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Friday, May 22, 2015

Core Focus

Perspectives from translation program graduates

Nancy A. Locke

Ten years. It seems like yesterday. And yet ten years ago, the world was still reeling from the devastating one-two punch of the tech bubble implosion and the 9/11 attack on the Twin Towers. Both events had a chilling effect on the economy. The language industry did not escape the global slow down as companies reassessed their globalization strategies, axed important projects and choked off important revenue to a nascent industry with already thin margins. Some language services providers took a direct hit. Most spectacularly, Lernout & Hauspie, once a language industry superstar, crashed and burned in October 2001. Many other companies struggled to keep afloat, and major players such as Bowne Global disappeared. Optimism was at an all-time low; layoffs and rumors of layoffs cast a dreary pall over the industry.
In Canada, however, where federal language policy plays a key role in creating the demand for language services, a quiet campaign to put the language industry on the map finally started to show results. Bureaucracy-bound, the campaign moved at glacier speed. The upside of glaciers? They’re hard to stop once they get moving.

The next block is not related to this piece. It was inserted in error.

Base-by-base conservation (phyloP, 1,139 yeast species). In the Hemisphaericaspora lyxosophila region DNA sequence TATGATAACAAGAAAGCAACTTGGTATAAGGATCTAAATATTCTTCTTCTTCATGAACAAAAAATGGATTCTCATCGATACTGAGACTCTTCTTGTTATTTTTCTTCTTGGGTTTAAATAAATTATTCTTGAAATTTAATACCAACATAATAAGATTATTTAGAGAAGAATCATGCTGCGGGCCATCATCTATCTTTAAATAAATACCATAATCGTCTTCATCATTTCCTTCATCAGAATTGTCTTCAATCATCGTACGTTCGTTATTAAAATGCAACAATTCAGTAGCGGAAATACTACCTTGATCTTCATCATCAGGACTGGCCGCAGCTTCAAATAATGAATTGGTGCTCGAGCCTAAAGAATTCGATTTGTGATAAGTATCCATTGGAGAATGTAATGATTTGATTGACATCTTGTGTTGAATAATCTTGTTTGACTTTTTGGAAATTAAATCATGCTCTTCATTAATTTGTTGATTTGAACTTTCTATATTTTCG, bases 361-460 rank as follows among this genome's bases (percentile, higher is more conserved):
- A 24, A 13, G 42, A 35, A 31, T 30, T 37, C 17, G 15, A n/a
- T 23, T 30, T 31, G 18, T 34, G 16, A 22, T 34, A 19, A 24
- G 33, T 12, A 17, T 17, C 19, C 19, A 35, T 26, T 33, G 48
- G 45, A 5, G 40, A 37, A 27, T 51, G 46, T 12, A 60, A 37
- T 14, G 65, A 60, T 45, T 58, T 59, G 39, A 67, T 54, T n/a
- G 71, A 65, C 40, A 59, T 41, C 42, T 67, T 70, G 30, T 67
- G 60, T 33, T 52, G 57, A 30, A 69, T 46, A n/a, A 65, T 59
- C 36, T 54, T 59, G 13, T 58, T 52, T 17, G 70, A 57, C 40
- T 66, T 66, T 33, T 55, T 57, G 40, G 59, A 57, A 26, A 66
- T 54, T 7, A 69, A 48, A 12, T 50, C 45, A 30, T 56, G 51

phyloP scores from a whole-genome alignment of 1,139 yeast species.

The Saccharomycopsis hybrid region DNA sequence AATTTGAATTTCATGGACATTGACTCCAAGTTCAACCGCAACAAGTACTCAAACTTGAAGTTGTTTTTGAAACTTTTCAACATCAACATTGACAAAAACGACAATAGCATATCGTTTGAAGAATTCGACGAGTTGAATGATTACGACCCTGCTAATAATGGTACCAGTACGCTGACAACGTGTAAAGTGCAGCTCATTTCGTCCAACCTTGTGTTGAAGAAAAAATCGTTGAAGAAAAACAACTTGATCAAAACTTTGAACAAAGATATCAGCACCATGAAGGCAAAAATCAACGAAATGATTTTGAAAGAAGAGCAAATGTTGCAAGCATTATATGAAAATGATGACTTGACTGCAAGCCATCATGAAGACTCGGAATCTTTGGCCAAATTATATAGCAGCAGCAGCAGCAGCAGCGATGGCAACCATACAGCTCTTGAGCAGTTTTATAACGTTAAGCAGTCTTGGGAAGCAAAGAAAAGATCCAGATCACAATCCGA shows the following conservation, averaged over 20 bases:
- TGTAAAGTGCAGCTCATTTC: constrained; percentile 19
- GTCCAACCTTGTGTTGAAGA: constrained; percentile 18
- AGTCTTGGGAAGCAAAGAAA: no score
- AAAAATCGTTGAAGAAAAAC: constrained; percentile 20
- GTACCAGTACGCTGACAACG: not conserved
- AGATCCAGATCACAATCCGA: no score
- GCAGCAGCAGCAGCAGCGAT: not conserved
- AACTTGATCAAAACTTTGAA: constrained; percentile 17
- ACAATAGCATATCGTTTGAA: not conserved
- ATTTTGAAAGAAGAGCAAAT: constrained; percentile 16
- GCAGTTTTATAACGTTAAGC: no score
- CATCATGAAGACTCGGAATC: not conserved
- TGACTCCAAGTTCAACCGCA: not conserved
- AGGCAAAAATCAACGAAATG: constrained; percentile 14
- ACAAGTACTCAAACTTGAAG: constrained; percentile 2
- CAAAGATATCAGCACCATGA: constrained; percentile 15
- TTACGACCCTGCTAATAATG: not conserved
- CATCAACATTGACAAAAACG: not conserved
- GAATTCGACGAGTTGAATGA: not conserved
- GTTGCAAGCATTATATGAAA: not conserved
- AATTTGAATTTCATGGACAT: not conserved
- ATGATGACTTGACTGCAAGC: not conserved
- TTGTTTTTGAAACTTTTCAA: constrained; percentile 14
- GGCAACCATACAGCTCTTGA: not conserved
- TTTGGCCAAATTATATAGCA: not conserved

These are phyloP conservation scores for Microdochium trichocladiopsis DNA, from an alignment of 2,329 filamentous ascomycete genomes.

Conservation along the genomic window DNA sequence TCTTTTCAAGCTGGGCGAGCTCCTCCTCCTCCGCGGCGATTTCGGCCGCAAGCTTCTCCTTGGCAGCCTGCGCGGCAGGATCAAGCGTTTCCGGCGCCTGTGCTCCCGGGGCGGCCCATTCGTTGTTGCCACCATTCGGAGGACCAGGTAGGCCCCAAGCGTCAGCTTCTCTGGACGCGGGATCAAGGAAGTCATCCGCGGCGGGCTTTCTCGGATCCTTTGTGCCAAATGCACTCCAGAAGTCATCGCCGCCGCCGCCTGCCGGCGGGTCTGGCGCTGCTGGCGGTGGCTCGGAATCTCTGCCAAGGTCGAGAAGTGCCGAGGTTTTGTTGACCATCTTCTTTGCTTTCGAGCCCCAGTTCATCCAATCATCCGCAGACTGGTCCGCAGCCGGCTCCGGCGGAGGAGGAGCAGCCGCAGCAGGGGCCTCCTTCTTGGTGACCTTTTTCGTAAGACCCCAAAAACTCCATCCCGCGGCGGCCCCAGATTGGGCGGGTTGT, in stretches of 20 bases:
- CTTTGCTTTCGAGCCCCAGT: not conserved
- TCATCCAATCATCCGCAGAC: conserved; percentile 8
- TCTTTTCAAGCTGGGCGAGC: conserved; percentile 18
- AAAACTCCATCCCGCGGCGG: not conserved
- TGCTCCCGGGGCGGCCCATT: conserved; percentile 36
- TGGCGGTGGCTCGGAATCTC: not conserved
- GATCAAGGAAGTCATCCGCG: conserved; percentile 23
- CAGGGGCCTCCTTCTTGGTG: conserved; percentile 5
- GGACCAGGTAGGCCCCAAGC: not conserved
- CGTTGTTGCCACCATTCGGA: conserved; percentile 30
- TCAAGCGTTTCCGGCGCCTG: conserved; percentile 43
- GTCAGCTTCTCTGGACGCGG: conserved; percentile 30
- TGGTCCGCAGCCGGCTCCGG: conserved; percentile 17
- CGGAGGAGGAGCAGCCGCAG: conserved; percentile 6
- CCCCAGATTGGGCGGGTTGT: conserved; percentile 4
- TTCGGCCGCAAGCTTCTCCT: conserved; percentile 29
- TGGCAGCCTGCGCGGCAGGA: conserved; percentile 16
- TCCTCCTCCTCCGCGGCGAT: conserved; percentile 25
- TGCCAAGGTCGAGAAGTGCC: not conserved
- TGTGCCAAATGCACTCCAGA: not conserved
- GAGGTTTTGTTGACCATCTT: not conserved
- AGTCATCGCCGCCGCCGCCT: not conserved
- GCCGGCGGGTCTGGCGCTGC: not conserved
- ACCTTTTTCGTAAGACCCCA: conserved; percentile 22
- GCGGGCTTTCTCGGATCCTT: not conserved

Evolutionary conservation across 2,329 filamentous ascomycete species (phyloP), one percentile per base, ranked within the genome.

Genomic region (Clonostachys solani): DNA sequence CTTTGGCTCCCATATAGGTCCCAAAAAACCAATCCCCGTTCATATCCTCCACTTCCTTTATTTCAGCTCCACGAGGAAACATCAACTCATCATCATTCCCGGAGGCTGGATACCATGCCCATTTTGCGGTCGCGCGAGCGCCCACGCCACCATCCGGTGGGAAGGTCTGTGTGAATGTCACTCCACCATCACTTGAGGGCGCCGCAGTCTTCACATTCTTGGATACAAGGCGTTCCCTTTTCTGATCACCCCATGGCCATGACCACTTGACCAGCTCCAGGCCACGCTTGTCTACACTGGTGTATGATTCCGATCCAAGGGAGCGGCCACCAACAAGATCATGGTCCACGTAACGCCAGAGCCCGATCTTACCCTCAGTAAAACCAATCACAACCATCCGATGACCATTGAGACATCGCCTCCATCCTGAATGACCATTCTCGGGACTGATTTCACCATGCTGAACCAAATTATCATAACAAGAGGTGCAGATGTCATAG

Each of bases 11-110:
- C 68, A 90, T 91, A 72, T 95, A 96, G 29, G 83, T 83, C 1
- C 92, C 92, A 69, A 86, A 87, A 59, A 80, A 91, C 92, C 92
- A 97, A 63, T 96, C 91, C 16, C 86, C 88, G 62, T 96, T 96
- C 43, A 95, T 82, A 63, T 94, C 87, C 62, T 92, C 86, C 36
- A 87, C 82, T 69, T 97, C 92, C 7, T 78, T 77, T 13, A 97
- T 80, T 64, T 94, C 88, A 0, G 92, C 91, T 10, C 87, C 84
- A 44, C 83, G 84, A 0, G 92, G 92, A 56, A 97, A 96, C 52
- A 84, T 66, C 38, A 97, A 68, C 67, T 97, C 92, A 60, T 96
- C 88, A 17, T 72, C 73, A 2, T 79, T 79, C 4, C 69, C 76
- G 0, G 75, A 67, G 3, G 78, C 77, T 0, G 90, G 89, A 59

So, despite the dreary economic context, in 2002, Canada proudly announced the creation of one of the first master’s programs in localization, offered at Université du Québec en Outaouais (UQO), and an innovative undergraduate localization certificate created under the aegis of the translation program and offered by the continuing education faculty at Université de Montréal (UdeM). In 2003, for the first time ever, the federal government recognized the importance of the language services by allocating funds for the creation of an industry association.
The excitement of those years has since evaporated. . .

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Above excerpt taken from the April/May 2012 issue of MultiLingual published by MultiLingual Computing, Inc., 319 North First Avenue, Suite 2, Sandpoint, Idaho 83864-1495 USA, 208-263-8178, Fax: 208-263-6310. Subscribe

April/May, 2012